by ifeoma umeche
Published on: Aug 24, 2007
Type: Opinions

Nigeria is faced with a rising population, the over exploitation of natural resources, the tendency to focus on achieving short-term development objectives at the expense of longer term sustainability and a high poverty rate. Nigeria’s very existence is not only threatened by the prevailing socio-economic conditions, but also by many disease conditions. Of particular interest in this essay are cardiac diseases.

There are three broad categories of heart diseases: Congenital heart disease, Rheumatic heart disease and Ischemic heart disease. Congenitals are the ones that come by birth and the prevalence of this kind of disease is universally similar in terms of incidences. Valvular disease or rheumatic heart disease arises from complications of throat infection. The third category is called Ischemic heart disease, which arises from deficient blood supply to the cardiac muscles. The blood supply becomes blocked by the deposition of fats in the blood vessels. The incidence of this kind of heart ailment is ever increasing as a result of dietary factors, stress, pollution, and smoking diseases such as hypertension, obesity, and diabetes mellitus.

No doubt, cardiac disease is becoming frequent in Nigeria and is currently a major cause of morbidity and mortality. Several factors that increase the risk of coronary heart disease and heart attacks have been identified by extensive clinical and statistical research. In a survey of cardiac risk factors in the population aged 25-26, high prevalence of hypertension smoking (mostly men) and obesity (mostly women) was revealed. The Nigerian Hypertension Society (NHS) estimates that 32 percent of the Nigerian population suffers from hypertension. It further states that at least one in three deaths worldwide are cardio vascular related. Indeed, the rising incidences of obesity, diabetes and sedentary lifestyles that may cause high blood pressure threaten to keep heart diseases on top of the list as the leading cause of death and disability throughout the world.

Several risk factors exposing a person to cardiac disease have been identified. While some can be controlled or modified others cannot. The more risk factors a person has, the greater the chances of developing coronary heart disease. For example, Okafor has a very high total cholesterol (6.8MlmollL) and Chidinma has an elevated blood pressure of 162/100mmhg. Both are obviously at the risk of suffering a heart attack or stroke if they do not lower their cholesterol and blood pressure respectively. Mildly elevated cholesterol and blood pressure levels may not pose a threat to Charles but together they significantly increase his risk of developing heart disease later in life. As a matter of fact, studies have shown that Charles with his blood pressure and cholesterol levels has a similar risk of suffering a heart attack within ten years as Okafor and Chidinma.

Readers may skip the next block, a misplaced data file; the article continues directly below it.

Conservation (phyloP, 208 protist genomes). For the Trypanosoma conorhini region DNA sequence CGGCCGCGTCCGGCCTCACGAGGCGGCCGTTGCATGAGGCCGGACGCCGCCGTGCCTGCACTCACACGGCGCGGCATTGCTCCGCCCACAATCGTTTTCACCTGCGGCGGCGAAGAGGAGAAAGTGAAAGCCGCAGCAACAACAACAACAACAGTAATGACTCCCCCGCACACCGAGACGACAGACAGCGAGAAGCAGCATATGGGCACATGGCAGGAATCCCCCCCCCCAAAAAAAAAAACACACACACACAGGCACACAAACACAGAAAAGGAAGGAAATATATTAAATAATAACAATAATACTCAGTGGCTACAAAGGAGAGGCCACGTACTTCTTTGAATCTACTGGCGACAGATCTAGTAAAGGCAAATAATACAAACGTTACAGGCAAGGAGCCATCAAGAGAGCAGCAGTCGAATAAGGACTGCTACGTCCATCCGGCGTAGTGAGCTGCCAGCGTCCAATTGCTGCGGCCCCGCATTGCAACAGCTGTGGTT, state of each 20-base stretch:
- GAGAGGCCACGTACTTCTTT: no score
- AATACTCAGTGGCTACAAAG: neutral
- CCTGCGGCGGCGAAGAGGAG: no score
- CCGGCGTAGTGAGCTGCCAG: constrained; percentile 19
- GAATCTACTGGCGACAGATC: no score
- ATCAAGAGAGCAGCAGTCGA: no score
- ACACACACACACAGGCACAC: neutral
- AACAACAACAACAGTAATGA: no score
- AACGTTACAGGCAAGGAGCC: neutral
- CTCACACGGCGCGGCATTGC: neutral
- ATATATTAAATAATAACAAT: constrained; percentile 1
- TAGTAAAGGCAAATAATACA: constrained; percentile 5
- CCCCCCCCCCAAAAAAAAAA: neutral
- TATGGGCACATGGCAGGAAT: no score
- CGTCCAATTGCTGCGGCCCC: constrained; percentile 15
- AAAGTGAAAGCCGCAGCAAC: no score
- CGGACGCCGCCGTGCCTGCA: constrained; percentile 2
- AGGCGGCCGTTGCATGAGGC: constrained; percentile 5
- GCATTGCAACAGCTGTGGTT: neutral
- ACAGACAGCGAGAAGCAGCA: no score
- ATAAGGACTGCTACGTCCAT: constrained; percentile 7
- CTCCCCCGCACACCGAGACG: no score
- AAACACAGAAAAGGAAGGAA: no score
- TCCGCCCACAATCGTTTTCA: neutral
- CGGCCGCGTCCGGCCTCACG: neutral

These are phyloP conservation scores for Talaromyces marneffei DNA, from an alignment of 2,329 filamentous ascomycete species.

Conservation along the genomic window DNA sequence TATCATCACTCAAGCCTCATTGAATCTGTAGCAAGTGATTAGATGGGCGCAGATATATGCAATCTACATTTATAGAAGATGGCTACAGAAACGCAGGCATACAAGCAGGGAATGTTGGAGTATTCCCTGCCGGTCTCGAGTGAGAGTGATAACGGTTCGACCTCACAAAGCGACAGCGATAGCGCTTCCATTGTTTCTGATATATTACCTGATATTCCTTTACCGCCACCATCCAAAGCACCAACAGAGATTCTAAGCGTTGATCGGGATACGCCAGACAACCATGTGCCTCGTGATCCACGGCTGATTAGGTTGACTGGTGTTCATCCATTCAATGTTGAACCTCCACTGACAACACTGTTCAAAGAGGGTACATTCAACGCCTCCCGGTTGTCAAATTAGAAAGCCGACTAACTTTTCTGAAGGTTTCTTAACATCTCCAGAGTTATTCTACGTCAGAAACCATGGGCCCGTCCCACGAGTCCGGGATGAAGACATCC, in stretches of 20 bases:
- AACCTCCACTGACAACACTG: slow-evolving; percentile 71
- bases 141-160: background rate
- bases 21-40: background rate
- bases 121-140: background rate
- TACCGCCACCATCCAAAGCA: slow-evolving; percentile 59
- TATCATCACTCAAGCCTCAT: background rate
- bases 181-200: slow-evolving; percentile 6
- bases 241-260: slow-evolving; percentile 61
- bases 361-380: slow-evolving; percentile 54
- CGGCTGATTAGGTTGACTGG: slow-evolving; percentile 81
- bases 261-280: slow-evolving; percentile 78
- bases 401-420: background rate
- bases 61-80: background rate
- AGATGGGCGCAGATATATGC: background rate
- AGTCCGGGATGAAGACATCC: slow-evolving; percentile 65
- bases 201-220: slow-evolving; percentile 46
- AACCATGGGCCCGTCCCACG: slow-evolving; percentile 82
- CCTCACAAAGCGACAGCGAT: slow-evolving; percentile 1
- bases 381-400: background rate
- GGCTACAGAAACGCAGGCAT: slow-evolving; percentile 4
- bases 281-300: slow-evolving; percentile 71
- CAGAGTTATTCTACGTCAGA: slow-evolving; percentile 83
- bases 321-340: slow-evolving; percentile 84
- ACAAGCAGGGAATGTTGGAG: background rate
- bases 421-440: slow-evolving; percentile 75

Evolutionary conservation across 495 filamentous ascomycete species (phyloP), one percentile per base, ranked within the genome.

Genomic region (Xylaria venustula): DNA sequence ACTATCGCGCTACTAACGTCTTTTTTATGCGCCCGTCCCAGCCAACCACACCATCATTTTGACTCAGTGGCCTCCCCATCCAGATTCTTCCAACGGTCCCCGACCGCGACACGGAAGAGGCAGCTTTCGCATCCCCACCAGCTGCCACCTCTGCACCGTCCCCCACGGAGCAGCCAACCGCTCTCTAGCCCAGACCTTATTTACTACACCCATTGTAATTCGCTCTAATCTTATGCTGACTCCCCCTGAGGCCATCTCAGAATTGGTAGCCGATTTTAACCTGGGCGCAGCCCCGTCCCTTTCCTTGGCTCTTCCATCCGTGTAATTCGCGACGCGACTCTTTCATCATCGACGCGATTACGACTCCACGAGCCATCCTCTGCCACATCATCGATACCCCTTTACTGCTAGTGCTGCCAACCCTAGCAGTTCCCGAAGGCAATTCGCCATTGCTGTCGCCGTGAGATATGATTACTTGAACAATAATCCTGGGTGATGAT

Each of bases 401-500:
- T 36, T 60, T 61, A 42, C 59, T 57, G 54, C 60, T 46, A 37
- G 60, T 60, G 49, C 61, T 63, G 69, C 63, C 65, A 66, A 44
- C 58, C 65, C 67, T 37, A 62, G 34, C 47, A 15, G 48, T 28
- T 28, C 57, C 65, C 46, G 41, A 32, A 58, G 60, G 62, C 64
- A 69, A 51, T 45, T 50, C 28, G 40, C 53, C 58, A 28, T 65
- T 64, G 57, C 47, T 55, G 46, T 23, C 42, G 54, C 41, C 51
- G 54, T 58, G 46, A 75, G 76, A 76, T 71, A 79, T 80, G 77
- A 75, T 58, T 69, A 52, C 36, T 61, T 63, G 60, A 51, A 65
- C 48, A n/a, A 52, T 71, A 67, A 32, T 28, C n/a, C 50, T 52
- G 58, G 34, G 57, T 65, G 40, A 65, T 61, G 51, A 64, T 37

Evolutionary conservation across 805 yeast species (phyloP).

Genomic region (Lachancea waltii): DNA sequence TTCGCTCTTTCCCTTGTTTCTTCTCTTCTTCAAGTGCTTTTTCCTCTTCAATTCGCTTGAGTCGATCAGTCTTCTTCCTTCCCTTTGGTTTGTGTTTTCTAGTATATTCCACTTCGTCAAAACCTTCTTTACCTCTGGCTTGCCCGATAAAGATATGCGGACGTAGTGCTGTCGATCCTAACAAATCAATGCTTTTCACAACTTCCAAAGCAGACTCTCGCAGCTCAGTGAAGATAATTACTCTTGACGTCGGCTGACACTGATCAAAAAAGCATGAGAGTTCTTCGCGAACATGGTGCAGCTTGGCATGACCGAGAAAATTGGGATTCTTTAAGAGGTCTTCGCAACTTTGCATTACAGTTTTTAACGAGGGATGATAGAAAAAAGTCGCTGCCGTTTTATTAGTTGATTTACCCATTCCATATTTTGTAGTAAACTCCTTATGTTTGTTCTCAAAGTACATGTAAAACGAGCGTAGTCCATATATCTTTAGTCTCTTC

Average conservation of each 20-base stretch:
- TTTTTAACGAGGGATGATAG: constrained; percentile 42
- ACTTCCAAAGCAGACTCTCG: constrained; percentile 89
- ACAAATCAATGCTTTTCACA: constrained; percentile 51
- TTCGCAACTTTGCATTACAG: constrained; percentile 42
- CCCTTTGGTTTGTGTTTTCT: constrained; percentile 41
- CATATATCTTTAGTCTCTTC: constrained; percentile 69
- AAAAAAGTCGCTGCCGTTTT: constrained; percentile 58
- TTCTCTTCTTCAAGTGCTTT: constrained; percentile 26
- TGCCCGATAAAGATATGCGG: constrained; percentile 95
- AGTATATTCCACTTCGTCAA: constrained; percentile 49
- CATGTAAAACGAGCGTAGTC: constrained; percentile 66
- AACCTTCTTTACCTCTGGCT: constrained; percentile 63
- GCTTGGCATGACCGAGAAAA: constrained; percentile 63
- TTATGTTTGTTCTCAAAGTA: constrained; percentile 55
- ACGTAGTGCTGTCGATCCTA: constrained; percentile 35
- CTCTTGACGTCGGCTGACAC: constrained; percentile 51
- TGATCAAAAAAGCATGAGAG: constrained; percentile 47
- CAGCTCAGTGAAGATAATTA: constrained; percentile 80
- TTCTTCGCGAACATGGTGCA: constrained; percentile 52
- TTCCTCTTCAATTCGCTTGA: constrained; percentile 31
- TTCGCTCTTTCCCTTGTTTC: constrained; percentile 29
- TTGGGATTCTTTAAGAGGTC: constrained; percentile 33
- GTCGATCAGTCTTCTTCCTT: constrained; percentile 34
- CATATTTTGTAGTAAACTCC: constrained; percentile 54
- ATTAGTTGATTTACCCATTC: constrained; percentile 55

An outlook of the Nigerian economy reveals a predominantly poor population most of whom are agrarian. Many find it hard to make earns meet and indeed live from hard to mouth. The lifestyles of the people are greatly affected by the economic index of the country, the purchasing power of these individuals and, to a larger extent, the vicissitudes of social life and societal value system. Some of the cardiac diseases interestingly affect indigent patients. For example, Rheumatic heart disease, an inflammatory disease of the heart is a disease of ghettos. Its incidence is very high in crowded and poor sanitary conditions. Paradoxically, the treatment of this disease is more expensive than the one that affect the risk. For example, in rheumatic heart disease, the valve is damaged. Some of them can be repaired at low cost, but majority of them would need expensive total replacement. Studies have shown that rheumatic heart disease affect the poor, ischemic heart disease affects the more affluent people and congenital heart disease does not discriminate between the rich and poor.

As a result of the present economic situation in Nigeria, many resort to petty trading, manual labour, working overtime, and other rigorous activities to earn a living. These activities build up stress in the individual. Of course, individual response to stress maybe a contributing factor. Scientists have noted a relationship between coronary heart disease risk and stress in a person’s life, their health behaviors and socio economic status. These factors may affect established risk factors. For example, people under stress may overeat, start smoking or smoke more than they otherwise would.

Medical evidence has shown that in most cases of heart patients in their early thirties, poor nutrition was responsible for their blood pressure levels soaring.

The air quality in Nigeria is no more pristine and is deteriorating rapidly. Vehicular traffic, industrial emissaries, the construction boom which is taking place in many of the metropolitan areas increase the levels of ambient particulates, smoke particles and dust in the atmosphere. Similarly, due to erratic power supply, business owners who can afford it and buoyant Nigerians alike purchase generator sets. These sets also increase the air pollution substantially when their cumulative output is considered. Furthermore, smoker’s risk of developing coronary heart disease is 2-4 times that of non-smokers.